We speculated that the patient’s cerebral infarction could be attributed to vasospasm possibly induced by Gliadel in our case. This is because the vasospasm was found to be localized just below the Gliadel site, whereas other parts of the main arteries did not show vasospasm. LSA was not exposed on the surface of the resected cavity, and obvious thick clot did not exist between Gliadel and the surface, suggesting vasospasm was not induced by hematoma. Delayed symptoms excluded the possibility of mechanical injury to the vessels caused by the surgery. Moreover, the patient did not have any risk factors for stroke such as diabetes, hypertension, dyslipidaemia, hypercoagulable disorder, or a history of smoking.

The mechanism of vasospasm induced by Gliadel remains unclear. Shingleton et al. reported that high-dose intravenous carmustine (800 mg/m2) has been associated with retinal artery narrowing and obstruction.14) The controlled release of carmustine from a copolymer takes place over a period of 3 weeks. The local carmustine concentration at the implantation site is 1,200 times higher than concentration achieved by systemic administration of carmustine.15) Possibly, local toxicity of carmustine or a foreign body reaction to the wafer material may result in the local inflammatory response responsible for the vasospasm. The vasospasm decreases the cerebral blood flow (CBF) at local region where the corresponding vessels govern. Subsequently, cytotoxic edema is induced by the CBF decrease. Cytotoxic edema increase local tissue pressure because of the rigid cranium, resulting in decrease of CBF. Therefore, it seems likely that severe vasospasm in LSA and small perforators accompanied with a vicious spiral of CBF decrease and local pressure increase has led to the serious cerebral infarction.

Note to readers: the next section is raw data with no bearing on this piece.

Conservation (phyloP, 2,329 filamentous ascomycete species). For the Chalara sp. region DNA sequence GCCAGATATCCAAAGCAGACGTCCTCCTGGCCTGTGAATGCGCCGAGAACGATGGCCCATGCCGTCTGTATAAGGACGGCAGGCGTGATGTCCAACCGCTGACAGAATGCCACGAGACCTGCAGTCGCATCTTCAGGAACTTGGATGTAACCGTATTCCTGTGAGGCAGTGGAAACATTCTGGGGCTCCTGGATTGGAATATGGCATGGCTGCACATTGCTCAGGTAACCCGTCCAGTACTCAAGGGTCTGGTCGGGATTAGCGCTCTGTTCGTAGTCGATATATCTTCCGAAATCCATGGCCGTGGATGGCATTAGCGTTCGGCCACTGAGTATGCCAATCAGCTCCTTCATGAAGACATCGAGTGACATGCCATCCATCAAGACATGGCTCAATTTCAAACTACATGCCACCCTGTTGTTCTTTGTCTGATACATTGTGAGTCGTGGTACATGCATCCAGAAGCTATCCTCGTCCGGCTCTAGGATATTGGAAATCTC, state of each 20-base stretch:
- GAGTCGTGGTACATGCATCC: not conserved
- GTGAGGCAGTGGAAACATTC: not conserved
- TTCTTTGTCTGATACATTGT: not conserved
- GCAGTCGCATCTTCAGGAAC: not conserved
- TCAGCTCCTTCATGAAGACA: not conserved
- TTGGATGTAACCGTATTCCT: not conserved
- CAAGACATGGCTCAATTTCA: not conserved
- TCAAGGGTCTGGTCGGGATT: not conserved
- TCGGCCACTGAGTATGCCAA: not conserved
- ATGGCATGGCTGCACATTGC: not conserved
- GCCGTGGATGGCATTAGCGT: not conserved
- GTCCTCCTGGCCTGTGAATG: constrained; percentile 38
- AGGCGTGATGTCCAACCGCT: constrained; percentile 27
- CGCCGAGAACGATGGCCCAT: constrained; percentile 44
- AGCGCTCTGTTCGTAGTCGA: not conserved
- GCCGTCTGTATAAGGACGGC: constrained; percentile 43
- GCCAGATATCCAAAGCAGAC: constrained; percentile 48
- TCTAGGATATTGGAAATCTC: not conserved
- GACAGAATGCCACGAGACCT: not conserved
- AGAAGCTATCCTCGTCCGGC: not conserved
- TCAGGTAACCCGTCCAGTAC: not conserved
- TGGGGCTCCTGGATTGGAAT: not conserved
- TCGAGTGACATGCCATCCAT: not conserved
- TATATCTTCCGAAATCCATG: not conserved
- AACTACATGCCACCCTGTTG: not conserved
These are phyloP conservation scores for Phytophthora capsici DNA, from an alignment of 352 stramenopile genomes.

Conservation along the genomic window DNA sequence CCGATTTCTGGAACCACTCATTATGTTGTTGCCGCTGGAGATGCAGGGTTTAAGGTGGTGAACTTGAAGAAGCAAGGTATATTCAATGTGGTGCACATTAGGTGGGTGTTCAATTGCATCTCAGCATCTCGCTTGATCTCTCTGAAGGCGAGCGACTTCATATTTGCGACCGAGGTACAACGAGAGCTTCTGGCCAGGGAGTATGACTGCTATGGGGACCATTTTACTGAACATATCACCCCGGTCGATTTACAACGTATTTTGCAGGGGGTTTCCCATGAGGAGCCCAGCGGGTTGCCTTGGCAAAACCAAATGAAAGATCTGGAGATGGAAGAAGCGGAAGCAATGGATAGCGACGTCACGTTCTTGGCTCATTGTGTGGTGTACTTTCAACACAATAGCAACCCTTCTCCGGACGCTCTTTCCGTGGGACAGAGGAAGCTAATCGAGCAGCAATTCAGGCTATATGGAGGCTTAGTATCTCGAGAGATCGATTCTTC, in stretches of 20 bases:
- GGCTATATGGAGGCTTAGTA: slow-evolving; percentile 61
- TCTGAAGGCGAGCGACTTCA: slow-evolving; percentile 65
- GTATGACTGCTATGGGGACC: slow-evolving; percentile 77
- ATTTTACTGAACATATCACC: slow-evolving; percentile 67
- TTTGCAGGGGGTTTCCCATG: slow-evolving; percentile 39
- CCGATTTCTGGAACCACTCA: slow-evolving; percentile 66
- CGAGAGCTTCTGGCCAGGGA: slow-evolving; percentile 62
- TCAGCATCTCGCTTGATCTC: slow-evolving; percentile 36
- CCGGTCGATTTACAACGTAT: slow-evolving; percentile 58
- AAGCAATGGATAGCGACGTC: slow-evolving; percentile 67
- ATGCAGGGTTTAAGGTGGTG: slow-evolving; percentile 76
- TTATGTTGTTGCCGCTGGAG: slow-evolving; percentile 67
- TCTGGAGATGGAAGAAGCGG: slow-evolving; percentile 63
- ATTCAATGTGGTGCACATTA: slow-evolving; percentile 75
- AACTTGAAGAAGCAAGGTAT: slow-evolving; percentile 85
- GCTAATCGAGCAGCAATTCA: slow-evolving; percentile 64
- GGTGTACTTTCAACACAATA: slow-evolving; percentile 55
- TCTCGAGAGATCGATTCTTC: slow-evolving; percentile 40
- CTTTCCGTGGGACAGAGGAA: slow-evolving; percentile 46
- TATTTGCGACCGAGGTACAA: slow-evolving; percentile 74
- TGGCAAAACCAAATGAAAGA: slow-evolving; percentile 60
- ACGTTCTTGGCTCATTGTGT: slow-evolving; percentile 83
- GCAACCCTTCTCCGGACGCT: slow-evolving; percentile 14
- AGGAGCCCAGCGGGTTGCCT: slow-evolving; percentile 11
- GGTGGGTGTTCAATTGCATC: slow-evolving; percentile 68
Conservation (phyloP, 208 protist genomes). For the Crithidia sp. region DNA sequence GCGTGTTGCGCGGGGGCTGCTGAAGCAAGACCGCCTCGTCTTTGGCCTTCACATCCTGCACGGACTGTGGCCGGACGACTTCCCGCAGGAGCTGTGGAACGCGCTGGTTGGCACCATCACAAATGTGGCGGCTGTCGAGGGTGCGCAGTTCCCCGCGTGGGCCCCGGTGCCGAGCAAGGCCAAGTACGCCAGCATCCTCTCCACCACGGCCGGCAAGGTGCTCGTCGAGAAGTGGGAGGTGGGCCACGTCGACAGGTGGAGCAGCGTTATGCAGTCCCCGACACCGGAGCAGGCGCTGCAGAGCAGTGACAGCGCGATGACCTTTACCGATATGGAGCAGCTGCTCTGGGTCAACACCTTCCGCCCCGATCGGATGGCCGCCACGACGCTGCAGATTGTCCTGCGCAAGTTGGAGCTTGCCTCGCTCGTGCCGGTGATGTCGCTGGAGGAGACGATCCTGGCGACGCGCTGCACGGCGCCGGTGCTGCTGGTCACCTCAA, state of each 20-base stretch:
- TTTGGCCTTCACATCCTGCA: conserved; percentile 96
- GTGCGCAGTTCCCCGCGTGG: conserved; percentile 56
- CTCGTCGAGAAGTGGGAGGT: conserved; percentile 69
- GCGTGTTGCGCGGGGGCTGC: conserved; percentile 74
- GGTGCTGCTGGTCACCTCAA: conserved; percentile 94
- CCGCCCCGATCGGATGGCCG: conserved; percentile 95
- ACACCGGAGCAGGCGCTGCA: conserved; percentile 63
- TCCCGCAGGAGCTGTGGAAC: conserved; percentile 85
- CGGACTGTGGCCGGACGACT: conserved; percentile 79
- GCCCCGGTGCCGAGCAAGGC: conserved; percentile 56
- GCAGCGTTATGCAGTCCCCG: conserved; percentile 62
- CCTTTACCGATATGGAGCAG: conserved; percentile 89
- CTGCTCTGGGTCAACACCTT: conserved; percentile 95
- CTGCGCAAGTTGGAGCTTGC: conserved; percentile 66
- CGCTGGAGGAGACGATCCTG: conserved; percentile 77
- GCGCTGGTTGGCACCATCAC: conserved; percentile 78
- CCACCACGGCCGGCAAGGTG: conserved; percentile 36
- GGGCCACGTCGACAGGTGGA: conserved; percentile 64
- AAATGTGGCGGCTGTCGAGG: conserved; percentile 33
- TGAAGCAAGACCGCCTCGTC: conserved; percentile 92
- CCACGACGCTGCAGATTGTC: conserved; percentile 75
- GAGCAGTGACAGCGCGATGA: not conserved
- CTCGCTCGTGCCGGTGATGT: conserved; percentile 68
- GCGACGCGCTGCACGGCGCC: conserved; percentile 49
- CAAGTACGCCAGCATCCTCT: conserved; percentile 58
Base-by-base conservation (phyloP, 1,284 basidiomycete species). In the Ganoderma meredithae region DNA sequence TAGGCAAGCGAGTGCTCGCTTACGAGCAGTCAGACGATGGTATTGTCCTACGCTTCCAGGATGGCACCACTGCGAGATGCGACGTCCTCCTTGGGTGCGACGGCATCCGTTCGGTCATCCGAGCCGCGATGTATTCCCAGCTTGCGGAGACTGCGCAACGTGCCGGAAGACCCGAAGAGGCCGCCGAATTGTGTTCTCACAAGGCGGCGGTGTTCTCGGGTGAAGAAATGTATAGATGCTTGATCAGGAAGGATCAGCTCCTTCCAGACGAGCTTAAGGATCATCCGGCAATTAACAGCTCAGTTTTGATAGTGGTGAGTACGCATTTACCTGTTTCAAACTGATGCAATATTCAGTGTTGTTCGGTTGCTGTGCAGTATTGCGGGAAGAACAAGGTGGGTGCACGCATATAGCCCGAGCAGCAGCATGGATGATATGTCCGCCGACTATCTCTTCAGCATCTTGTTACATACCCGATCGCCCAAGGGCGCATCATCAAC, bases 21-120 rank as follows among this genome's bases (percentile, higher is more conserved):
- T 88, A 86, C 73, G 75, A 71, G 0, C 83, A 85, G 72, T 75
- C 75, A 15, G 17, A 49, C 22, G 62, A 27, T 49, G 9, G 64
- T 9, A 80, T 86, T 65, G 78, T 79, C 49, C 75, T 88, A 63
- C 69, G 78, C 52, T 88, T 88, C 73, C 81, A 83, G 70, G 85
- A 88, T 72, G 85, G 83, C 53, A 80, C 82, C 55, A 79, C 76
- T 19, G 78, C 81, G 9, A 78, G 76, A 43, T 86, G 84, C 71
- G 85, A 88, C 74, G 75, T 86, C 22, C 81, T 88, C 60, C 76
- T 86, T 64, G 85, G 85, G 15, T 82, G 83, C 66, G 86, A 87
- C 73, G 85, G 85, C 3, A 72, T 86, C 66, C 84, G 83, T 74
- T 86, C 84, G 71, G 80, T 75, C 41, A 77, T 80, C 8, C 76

We reported a case of GBM showing an acute cerebral infarction probably associated with vasospasm related to Gliadel. The clinical aim of this report is to emphasize the relevance of brain toxicity as a possible severe complication of Gliadel use.

Conflicts of Interest Disclosure

The authors have no personal, financial, or institutional interest in any of the drugs, materials, or devices in the article. All authors who members of The Japan Neurosurgical Society (JNS) have registered online Self-reported COI Disclosure Statement Forms through the website for JNS members.

© 2015 The Japan Neurosurgical Society